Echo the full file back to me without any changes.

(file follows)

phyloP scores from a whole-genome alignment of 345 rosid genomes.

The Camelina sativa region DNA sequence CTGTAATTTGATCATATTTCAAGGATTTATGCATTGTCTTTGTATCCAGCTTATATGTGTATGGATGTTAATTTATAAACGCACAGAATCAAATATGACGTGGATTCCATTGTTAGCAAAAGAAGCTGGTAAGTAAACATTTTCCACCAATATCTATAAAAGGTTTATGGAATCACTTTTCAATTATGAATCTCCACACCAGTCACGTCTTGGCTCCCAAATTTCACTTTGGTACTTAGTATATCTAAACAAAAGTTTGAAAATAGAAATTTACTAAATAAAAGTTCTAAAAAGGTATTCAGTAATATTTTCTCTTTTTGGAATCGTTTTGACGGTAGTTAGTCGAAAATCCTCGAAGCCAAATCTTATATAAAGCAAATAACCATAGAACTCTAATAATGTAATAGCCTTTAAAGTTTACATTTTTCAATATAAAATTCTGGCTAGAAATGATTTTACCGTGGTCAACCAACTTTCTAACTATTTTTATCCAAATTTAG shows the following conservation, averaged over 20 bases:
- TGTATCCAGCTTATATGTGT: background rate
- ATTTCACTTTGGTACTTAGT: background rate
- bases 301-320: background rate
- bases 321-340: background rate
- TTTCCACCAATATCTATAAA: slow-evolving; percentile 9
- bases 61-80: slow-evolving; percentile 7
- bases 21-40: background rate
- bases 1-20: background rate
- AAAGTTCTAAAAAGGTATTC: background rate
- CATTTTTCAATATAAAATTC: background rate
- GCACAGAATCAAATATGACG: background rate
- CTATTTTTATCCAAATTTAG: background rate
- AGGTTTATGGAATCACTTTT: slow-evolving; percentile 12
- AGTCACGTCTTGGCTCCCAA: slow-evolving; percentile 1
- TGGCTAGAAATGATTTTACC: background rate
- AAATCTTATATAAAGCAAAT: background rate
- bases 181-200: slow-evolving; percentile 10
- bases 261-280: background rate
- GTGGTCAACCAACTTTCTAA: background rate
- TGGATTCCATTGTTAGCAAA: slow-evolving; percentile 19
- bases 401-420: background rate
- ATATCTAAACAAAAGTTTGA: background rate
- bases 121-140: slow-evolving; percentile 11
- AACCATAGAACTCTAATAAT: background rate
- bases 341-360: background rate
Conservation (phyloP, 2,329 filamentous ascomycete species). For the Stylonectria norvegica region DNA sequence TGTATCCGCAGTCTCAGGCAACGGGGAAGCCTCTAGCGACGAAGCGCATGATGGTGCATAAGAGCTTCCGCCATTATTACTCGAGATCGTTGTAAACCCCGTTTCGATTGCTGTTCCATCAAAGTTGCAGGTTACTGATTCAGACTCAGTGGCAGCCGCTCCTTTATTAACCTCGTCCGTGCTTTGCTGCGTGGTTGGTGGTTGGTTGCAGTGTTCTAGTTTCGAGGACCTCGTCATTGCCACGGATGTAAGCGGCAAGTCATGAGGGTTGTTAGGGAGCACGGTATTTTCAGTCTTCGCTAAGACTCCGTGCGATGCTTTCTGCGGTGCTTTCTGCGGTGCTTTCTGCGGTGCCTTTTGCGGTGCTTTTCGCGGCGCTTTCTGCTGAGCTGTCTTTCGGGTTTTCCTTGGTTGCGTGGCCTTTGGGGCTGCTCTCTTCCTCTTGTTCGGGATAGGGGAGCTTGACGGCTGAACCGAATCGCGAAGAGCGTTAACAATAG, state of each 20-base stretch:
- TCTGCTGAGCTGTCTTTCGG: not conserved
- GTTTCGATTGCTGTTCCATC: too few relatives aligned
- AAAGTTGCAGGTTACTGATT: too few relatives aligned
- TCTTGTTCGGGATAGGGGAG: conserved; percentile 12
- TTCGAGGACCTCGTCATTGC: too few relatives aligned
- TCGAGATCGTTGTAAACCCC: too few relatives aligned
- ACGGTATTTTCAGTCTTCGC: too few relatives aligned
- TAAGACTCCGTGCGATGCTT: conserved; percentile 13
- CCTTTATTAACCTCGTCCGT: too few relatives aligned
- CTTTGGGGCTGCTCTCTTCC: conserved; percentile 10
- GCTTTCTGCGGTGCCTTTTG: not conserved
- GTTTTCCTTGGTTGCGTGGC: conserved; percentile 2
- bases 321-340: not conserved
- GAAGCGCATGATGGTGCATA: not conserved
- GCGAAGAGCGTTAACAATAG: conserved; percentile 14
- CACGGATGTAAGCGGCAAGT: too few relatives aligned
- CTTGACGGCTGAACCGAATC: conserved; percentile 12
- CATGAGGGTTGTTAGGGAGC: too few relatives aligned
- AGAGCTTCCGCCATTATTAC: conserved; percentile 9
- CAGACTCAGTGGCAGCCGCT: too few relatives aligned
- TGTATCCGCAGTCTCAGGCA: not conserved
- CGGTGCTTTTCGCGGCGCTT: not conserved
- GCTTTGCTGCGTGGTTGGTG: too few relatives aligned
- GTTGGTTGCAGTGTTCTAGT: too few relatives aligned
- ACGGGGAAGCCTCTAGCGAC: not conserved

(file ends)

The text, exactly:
phyloP scores from a whole-genome alignment of 345 rosid genomes.

The Camelina sativa region DNA sequence CTGTAATTTGATCATATTTCAAGGATTTATGCATTGTCTTTGTATCCAGCTTATATGTGTATGGATGTTAATTTATAAACGCACAGAATCAAATATGACGTGGATTCCATTGTTAGCAAAAGAAGCTGGTAAGTAAACATTTTCCACCAATATCTATAAAAGGTTTATGGAATCACTTTTCAATTATGAATCTCCACACCAGTCACGTCTTGGCTCCCAAATTTCACTTTGGTACTTAGTATATCTAAACAAAAGTTTGAAAATAGAAATTTACTAAATAAAAGTTCTAAAAAGGTATTCAGTAATATTTTCTCTTTTTGGAATCGTTTTGACGGTAGTTAGTCGAAAATCCTCGAAGCCAAATCTTATATAAAGCAAATAACCATAGAACTCTAATAATGTAATAGCCTTTAAAGTTTACATTTTTCAATATAAAATTCTGGCTAGAAATGATTTTACCGTGGTCAACCAACTTTCTAACTATTTTTATCCAAATTTAG shows the following conservation, averaged over 20 bases:
- TGTATCCAGCTTATATGTGT: background rate
- ATTTCACTTTGGTACTTAGT: background rate
- bases 301-320: background rate
- bases 321-340: background rate
- TTTCCACCAATATCTATAAA: slow-evolving; percentile 9
- bases 61-80: slow-evolving; percentile 7
- bases 21-40: background rate
- bases 1-20: background rate
- AAAGTTCTAAAAAGGTATTC: background rate
- CATTTTTCAATATAAAATTC: background rate
- GCACAGAATCAAATATGACG: background rate
- CTATTTTTATCCAAATTTAG: background rate
- AGGTTTATGGAATCACTTTT: slow-evolving; percentile 12
- AGTCACGTCTTGGCTCCCAA: slow-evolving; percentile 1
- TGGCTAGAAATGATTTTACC: background rate
- AAATCTTATATAAAGCAAAT: background rate
- bases 181-200: slow-evolving; percentile 10
- bases 261-280: background rate
- GTGGTCAACCAACTTTCTAA: background rate
- TGGATTCCATTGTTAGCAAA: slow-evolving; percentile 19
- bases 401-420: background rate
- ATATCTAAACAAAAGTTTGA: background rate
- bases 121-140: slow-evolving; percentile 11
- AACCATAGAACTCTAATAAT: background rate
- bases 341-360: background rate
Conservation (phyloP, 2,329 filamentous ascomycete species). For the Stylonectria norvegica region DNA sequence TGTATCCGCAGTCTCAGGCAACGGGGAAGCCTCTAGCGACGAAGCGCATGATGGTGCATAAGAGCTTCCGCCATTATTACTCGAGATCGTTGTAAACCCCGTTTCGATTGCTGTTCCATCAAAGTTGCAGGTTACTGATTCAGACTCAGTGGCAGCCGCTCCTTTATTAACCTCGTCCGTGCTTTGCTGCGTGGTTGGTGGTTGGTTGCAGTGTTCTAGTTTCGAGGACCTCGTCATTGCCACGGATGTAAGCGGCAAGTCATGAGGGTTGTTAGGGAGCACGGTATTTTCAGTCTTCGCTAAGACTCCGTGCGATGCTTTCTGCGGTGCTTTCTGCGGTGCTTTCTGCGGTGCCTTTTGCGGTGCTTTTCGCGGCGCTTTCTGCTGAGCTGTCTTTCGGGTTTTCCTTGGTTGCGTGGCCTTTGGGGCTGCTCTCTTCCTCTTGTTCGGGATAGGGGAGCTTGACGGCTGAACCGAATCGCGAAGAGCGTTAACAATAG, state of each 20-base stretch:
- TCTGCTGAGCTGTCTTTCGG: not conserved
- GTTTCGATTGCTGTTCCATC: too few relatives aligned
- AAAGTTGCAGGTTACTGATT: too few relatives aligned
- TCTTGTTCGGGATAGGGGAG: conserved; percentile 12
- TTCGAGGACCTCGTCATTGC: too few relatives aligned
- TCGAGATCGTTGTAAACCCC: too few relatives aligned
- ACGGTATTTTCAGTCTTCGC: too few relatives aligned
- TAAGACTCCGTGCGATGCTT: conserved; percentile 13
- CCTTTATTAACCTCGTCCGT: too few relatives aligned
- CTTTGGGGCTGCTCTCTTCC: conserved; percentile 10
- GCTTTCTGCGGTGCCTTTTG: not conserved
- GTTTTCCTTGGTTGCGTGGC: conserved; percentile 2
- bases 321-340: not conserved
- GAAGCGCATGATGGTGCATA: not conserved
- GCGAAGAGCGTTAACAATAG: conserved; percentile 14
- CACGGATGTAAGCGGCAAGT: too few relatives aligned
- CTTGACGGCTGAACCGAATC: conserved; percentile 12
- CATGAGGGTTGTTAGGGAGC: too few relatives aligned
- AGAGCTTCCGCCATTATTAC: conserved; percentile 9
- CAGACTCAGTGGCAGCCGCT: too few relatives aligned
- TGTATCCGCAGTCTCAGGCA: not conserved
- CGGTGCTTTTCGCGGCGCTT: not conserved
- GCTTTGCTGCGTGGTTGGTG: too few relatives aligned
- GTTGGTTGCAGTGTTCTAGT: too few relatives aligned
- ACGGGGAAGCCTCTAGCGAC: not conserved